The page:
Ike is desperate enough to believe that Gruels will pay big money for Ngene, the powerful war god that presided over the Nigerian region where he was raised. Mr. Ndibe has his own memories of war to draw upon: He grew up in the midst of the Biafran war and was a Nigerian journalist and academic before coming to the United States, as a protégé of Chinua Achebe. He has had a distinguished teaching career and is the author of one earlier novel, “Arrows of Rain” (2000). But “Foreign Gods, Inc.,” which arrives early in January, will still have the impact of an astute and gripping new novelist’s powerful debut.
Not far into the book, Ike is on his way back to Nigeria with only one plan in mind: to steal what he thinks is an inanimate object and bring it back to New York. That scheme alone is evidence of how far he has strayed from his roots, and how much of a re-education awaits him.
At first, he is simply struck by the physical changes to his native land: Where did all those zinc-roofed concrete buildings with satellite dishes come from? But then the sense memories of the place begin to seduce him, and he falls into a swoon of reminiscence that would be enchanting, if it were not constantly interrupted by the harsh realities of his relatives and former neighbors.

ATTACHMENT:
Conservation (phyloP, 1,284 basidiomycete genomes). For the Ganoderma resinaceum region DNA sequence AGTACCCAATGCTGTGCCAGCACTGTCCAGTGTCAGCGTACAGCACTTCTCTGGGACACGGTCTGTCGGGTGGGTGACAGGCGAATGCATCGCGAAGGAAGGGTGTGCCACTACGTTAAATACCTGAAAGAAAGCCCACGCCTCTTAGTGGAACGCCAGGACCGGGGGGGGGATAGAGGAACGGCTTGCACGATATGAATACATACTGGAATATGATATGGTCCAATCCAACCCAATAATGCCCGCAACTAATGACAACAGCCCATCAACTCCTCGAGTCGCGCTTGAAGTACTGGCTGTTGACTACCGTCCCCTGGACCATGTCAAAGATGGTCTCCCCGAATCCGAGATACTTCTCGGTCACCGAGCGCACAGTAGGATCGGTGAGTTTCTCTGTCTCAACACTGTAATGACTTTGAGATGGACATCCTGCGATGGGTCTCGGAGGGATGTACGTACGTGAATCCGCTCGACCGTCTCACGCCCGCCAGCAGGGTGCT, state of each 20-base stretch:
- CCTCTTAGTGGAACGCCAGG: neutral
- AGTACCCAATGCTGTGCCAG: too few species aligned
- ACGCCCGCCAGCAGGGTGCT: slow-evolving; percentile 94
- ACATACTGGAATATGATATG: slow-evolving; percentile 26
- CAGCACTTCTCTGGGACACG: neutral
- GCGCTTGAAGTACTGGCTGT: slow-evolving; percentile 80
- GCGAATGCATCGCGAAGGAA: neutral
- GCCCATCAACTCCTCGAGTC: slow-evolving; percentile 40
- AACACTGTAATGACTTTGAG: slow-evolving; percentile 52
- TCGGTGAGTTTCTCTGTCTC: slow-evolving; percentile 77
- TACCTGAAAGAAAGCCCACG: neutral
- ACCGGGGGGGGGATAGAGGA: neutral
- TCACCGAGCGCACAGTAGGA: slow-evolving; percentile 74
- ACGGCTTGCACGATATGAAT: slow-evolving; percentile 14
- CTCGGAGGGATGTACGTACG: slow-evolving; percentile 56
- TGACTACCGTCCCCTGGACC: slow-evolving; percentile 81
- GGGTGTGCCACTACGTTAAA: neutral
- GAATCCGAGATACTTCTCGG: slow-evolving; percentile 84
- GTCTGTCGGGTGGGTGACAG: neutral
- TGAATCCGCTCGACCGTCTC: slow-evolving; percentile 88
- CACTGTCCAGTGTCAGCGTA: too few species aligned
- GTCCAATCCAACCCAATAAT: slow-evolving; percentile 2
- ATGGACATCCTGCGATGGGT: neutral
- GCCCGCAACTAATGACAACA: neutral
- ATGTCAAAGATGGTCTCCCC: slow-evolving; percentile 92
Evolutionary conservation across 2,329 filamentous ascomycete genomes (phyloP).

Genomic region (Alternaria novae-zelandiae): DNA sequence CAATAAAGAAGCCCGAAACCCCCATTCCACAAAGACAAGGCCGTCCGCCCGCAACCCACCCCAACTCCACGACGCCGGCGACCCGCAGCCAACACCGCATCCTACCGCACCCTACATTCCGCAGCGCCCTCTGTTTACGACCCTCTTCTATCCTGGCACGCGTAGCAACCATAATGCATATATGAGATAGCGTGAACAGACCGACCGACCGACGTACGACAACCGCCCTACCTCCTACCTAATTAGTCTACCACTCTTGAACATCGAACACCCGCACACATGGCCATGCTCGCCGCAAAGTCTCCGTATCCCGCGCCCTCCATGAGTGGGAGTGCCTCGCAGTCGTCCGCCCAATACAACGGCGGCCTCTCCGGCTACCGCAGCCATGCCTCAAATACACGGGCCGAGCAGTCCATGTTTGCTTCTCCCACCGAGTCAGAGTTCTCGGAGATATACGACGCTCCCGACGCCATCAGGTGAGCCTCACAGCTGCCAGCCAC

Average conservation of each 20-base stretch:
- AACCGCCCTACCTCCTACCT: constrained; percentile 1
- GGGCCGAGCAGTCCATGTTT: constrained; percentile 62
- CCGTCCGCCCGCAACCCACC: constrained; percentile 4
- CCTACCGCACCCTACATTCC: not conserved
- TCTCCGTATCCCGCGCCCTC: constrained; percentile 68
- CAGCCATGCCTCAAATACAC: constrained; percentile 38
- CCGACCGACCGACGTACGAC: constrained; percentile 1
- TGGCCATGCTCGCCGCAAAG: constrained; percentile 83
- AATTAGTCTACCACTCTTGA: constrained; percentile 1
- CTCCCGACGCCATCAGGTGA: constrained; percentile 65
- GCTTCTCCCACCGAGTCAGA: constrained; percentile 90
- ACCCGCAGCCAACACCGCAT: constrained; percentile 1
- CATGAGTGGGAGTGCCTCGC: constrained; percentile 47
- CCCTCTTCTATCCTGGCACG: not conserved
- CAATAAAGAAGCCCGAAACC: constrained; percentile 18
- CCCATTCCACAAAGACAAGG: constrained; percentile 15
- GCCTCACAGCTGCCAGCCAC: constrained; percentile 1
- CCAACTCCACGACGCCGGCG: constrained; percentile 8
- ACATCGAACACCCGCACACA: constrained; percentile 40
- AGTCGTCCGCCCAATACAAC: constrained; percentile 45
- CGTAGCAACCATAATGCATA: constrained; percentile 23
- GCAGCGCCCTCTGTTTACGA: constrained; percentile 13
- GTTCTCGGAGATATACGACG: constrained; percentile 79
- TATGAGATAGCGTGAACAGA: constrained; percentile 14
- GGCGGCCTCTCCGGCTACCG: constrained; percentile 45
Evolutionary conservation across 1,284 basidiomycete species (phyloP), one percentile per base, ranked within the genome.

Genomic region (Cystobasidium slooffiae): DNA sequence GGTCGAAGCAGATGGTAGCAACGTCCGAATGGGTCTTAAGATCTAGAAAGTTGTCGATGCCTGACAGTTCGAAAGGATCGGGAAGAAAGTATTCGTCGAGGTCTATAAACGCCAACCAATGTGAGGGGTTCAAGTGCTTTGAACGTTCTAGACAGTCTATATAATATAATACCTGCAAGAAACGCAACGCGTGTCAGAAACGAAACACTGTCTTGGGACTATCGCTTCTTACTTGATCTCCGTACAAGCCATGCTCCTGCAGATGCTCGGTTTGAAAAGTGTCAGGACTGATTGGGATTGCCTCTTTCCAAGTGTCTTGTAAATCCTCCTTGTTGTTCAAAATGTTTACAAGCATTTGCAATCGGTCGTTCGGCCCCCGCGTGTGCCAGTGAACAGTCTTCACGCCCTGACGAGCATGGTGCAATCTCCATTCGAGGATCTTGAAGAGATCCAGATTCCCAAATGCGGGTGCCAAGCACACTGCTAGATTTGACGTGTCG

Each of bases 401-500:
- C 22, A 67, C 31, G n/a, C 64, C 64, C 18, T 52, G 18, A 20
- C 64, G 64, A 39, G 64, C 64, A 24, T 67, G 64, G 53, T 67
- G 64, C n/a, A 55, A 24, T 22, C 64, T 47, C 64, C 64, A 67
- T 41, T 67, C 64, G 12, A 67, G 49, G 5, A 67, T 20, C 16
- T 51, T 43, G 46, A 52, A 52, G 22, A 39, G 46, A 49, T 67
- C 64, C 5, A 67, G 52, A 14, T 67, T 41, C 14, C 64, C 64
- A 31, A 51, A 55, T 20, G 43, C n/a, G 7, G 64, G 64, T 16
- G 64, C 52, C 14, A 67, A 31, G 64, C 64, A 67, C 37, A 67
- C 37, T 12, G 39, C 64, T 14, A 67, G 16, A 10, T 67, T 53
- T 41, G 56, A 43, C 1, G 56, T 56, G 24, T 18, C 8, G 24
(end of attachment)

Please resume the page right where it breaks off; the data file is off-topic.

Ngene the war god plays some mysterious role in all of this. Much of the village’s hardship dates back to the disruptive visit of a British missionary who was determined to teach the superiority of Christianity to Nigerian pagans. Even this takes the form of materialism, as the increasingly mad Englishman, Stanton, insists that his God is more powerful because he owns everything, while the Nigerian gods possess nothing. Nothing but the hearts and minds of their followers.
Stanton is gone, but in his wake he left bitter divisiveness and a terrible conflation of religion and greed. So Ike returns to find that his mother, who for years has had Ike’s sister bombard him with plaintive, begging letters (“Mama wonders if you want us to eat sand”), has fallen under the spell of a pastor who sees religious commitment in terms of dollar signs.
The influence of America is everywhere, and so are its own foreign gods: Ike finds impoverished Nigerian kids watching old reruns of Michael Jordan playing basketball, talking about what they would do if they were as rich and widely worshiped as he once was. They’d buy houses. Cars. Shirts with brand names on them. And pizza, even though not one of these kids has ever tasted it. They’ve just seen people eat it on American TV, and the people look happy after they do.